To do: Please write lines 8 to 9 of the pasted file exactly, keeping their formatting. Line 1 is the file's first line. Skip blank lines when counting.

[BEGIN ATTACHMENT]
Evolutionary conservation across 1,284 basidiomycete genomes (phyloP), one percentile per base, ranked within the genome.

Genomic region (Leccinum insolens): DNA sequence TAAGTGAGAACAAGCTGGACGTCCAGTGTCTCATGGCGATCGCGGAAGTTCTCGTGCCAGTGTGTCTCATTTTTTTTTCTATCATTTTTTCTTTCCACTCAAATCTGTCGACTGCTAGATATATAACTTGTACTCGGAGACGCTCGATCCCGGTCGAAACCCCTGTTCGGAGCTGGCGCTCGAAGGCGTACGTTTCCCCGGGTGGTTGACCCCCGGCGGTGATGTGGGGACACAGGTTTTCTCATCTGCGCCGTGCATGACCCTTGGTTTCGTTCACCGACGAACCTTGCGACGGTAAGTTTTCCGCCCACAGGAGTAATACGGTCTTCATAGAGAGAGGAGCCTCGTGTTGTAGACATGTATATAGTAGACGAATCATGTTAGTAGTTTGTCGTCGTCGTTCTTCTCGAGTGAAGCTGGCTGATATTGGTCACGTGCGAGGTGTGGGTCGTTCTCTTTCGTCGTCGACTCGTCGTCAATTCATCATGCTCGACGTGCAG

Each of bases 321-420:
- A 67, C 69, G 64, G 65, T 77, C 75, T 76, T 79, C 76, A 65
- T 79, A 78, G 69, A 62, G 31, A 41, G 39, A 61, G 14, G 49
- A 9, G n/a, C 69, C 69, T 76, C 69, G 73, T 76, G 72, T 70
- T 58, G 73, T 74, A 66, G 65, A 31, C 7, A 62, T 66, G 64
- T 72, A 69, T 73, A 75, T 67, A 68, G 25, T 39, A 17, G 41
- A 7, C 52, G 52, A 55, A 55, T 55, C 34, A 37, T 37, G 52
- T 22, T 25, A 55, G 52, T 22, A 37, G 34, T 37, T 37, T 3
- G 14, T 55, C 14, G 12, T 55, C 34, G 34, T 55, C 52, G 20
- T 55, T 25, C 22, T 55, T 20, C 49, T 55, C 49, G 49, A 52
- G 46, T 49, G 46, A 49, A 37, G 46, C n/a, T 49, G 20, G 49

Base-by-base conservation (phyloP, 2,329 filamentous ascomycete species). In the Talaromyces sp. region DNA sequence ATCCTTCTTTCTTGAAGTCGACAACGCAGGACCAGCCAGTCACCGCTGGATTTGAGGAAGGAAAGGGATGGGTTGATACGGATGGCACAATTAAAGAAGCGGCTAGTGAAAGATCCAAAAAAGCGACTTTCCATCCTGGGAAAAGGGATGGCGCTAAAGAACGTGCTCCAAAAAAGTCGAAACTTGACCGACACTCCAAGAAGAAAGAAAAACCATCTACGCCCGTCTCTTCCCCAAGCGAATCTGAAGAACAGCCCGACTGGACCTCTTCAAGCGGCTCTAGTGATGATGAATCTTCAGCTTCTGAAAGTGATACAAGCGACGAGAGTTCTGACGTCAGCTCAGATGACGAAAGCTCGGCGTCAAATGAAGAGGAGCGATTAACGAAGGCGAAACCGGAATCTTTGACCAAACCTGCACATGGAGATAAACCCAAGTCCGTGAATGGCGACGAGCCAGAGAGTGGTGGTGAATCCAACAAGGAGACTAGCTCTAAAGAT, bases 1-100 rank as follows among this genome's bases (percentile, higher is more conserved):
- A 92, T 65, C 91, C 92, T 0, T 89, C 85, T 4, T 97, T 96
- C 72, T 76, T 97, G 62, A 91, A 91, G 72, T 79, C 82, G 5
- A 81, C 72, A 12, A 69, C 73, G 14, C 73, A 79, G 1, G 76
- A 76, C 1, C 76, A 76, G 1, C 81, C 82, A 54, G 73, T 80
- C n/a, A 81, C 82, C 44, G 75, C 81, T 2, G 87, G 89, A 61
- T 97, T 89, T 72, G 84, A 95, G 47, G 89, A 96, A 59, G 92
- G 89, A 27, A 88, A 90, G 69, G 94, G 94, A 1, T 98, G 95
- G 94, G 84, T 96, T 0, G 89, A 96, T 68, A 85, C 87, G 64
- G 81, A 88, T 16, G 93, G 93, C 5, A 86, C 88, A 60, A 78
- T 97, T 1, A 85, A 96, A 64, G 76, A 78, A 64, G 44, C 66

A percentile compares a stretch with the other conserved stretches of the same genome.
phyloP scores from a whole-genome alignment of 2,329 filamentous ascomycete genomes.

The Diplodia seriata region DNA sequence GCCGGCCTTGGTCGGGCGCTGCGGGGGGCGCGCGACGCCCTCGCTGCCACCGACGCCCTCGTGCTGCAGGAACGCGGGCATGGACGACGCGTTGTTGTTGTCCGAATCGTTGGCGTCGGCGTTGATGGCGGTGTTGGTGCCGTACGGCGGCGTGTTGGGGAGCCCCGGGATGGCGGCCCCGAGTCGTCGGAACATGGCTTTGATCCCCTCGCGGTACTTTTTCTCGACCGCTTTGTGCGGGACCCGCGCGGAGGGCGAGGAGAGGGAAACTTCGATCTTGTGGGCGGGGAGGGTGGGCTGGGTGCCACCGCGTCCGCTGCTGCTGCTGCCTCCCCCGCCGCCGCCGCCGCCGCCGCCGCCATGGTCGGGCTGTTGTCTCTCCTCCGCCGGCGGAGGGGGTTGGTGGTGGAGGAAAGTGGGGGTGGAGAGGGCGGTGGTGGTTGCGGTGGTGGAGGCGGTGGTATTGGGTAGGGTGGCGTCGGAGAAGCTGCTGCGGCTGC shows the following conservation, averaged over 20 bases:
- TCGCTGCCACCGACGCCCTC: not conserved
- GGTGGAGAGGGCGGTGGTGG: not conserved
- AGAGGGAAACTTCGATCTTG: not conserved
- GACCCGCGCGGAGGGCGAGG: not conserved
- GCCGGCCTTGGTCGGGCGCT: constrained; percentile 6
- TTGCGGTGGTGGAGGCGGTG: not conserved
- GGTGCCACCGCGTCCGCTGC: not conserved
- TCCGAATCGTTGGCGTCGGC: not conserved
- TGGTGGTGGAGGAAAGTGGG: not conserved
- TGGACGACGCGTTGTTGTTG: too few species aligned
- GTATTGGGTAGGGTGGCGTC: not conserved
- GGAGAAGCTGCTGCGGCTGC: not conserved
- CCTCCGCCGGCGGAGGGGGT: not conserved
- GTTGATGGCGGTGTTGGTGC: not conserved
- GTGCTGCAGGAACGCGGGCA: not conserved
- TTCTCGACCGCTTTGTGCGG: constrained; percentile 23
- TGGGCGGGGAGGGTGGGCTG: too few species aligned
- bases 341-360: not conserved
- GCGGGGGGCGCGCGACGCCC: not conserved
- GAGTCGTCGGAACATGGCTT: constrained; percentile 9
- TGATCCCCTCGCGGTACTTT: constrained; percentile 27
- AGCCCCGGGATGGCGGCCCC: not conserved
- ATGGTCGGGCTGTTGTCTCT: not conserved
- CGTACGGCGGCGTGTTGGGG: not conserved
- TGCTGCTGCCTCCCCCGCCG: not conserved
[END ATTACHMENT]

- T 72, A 69, T 73, A 75, T 67, A 68, G 25, T 39, A 17, G 41
- A 7, C 52, G 52, A 55, A 55, T 55, C 34, A 37, T 37, G 52